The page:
Rich v. Peoples Bank

no. 96 | Pennsylvania Court of Common Pleas, Lawrence County | Apr 6, 1943

Braham, P. J.,

May defendant, upon being sued in trespass for failure to keep safely the *584money in plaintiff’s safe deposit box, join the wife of plaintiff as an additional defendant? This is the fundamental question presented by plaintiff’s motion to dismiss defendant’s petition to join the additional defendant, but before the decision of this question certain technical matters must be disposed of.

Much of the uncertainty in the case results from the recent amendment to the Rule of Civil Procedure relating to joinder of additional parties. Pa. R. C. P. 2251-2275 as adopted by the Supreme Court as of ¡September 4, 1939, provided (Pa. R. C. P. 2252) for a petition to court before an additional defendant might be joined. The amended rules adopted by the Supreme Court on December 30, 1942, and now effective, have dispensed with the necessity of a petition to court, permitting joinder upon the filing of a praecipe and a complaint.

The present action was begun November 12, 1942. An affidavit of defense was filed on December 7, 1942, and the petition to join the additional defendant was filed on December 30, 1942, which was the day the amended rules were both adopted and made effective. Of course defendant could not have known of the amended rules when it filed its petition for joinder.

When the petition for joinder was presented a rule was issued upon plaintiff to show cause why the joinder should not be allowed. This was not strictly correct because, under the prior Rule 2252, all parties were required to be served with a copy of the petition and a hearing to be held unless waived. If the court was satisfied that the petition averred facts which would establish the liability of the additional defendant and that no party would be unduly prejudiced, then the writ of joinder in a form prescribed by Pa. R. C. P. 2252(a) should issue. Since the additional party was not a “party of record” within ,the meaning of the rule until the order of joinder, he did not need to be given notice of the proposal to join him nor of the hearing *585thereon. Hence, under the rules as they existed prior to December 30, 1942, the true meaning of the rules had been essentially complied with. Plaintiff and defendant, who were the only parties of record, had notice of the proceeding and were before the court to determine whether the additional party should be joined.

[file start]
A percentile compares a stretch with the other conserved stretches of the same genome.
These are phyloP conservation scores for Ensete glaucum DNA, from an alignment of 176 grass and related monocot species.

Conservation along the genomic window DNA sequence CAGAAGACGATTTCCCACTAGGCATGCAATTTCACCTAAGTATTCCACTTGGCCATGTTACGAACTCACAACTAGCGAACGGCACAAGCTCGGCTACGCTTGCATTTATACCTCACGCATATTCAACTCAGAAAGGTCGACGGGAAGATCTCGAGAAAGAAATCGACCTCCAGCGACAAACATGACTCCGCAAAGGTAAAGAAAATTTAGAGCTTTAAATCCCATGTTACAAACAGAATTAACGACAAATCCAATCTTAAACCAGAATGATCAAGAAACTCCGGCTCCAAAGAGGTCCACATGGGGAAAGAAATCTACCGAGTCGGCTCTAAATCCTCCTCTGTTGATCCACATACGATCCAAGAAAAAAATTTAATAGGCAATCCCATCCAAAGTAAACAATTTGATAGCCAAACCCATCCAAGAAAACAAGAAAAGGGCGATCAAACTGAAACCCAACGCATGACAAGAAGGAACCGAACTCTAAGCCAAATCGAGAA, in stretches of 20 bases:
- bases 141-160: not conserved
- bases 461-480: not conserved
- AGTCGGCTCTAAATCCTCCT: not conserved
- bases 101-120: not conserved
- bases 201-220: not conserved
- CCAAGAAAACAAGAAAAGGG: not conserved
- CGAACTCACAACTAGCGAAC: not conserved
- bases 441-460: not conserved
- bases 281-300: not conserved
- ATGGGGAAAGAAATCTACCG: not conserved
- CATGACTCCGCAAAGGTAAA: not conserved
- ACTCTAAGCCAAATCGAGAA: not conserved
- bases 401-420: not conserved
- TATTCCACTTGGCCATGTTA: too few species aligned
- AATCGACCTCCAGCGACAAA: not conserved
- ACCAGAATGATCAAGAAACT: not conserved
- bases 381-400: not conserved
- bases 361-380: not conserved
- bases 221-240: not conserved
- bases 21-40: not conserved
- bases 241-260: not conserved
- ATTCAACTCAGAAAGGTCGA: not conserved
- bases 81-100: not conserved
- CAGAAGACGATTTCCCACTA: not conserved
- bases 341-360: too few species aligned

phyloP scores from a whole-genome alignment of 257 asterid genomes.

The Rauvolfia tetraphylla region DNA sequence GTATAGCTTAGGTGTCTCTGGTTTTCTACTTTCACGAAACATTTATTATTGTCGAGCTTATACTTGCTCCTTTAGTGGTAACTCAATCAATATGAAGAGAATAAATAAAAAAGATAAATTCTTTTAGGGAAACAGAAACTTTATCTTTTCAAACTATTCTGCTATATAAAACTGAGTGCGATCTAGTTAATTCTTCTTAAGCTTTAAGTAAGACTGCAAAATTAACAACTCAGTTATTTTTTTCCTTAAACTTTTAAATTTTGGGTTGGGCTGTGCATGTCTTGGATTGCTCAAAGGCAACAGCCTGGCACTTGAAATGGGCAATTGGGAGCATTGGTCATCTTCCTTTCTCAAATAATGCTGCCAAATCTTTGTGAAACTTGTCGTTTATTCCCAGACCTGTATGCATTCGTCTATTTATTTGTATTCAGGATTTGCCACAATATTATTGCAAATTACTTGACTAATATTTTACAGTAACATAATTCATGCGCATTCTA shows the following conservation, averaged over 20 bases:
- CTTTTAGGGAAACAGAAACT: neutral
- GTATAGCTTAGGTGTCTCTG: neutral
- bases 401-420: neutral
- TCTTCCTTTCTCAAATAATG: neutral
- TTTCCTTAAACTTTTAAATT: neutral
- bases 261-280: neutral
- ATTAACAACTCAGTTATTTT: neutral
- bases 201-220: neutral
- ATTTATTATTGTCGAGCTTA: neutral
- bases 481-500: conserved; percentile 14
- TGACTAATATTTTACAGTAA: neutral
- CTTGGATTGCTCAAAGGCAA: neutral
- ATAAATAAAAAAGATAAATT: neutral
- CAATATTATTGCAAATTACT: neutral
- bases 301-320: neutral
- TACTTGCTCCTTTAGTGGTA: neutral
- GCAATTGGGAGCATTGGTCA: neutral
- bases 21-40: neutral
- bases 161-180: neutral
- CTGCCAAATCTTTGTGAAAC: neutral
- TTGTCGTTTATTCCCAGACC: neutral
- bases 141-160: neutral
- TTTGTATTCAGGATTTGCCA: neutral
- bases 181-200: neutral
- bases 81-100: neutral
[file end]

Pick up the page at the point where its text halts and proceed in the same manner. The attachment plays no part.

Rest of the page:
Under the new rules the interests of plaintiff have been more than protected. He has been given an opportunity to oppose the joinder before it became effective, an advantage to which he was not entitled. Plaintiff’s complaint under the new rules is that the writ has not yet issued and, since more than 60 days have elapsed since the service of the original pleading upon defendant, the writ of joinder may not now issue under Pa. R. C. P. 2253, which provides:

“No praecipe for a writ to join an additional defendant shall be filed by the original defendant or an additional defendant later than sixty (60) days after the service upon the original defendant of the initial pleading of the plaintiff or any amendment thereof unless such filing is allowed by the court upon cause shown.”

Plaintiff’s view in this particular is erroneous because the filing of a petition under the old rule is certainly equivalent to filing a praecipe under the new. In any event, under Rule 2252 the issuance of a writ of joinder after the 60-day period is a matter within the discretion of the court and we have no hesitation in ruling that the writ may issue if this is otherwise a proper case.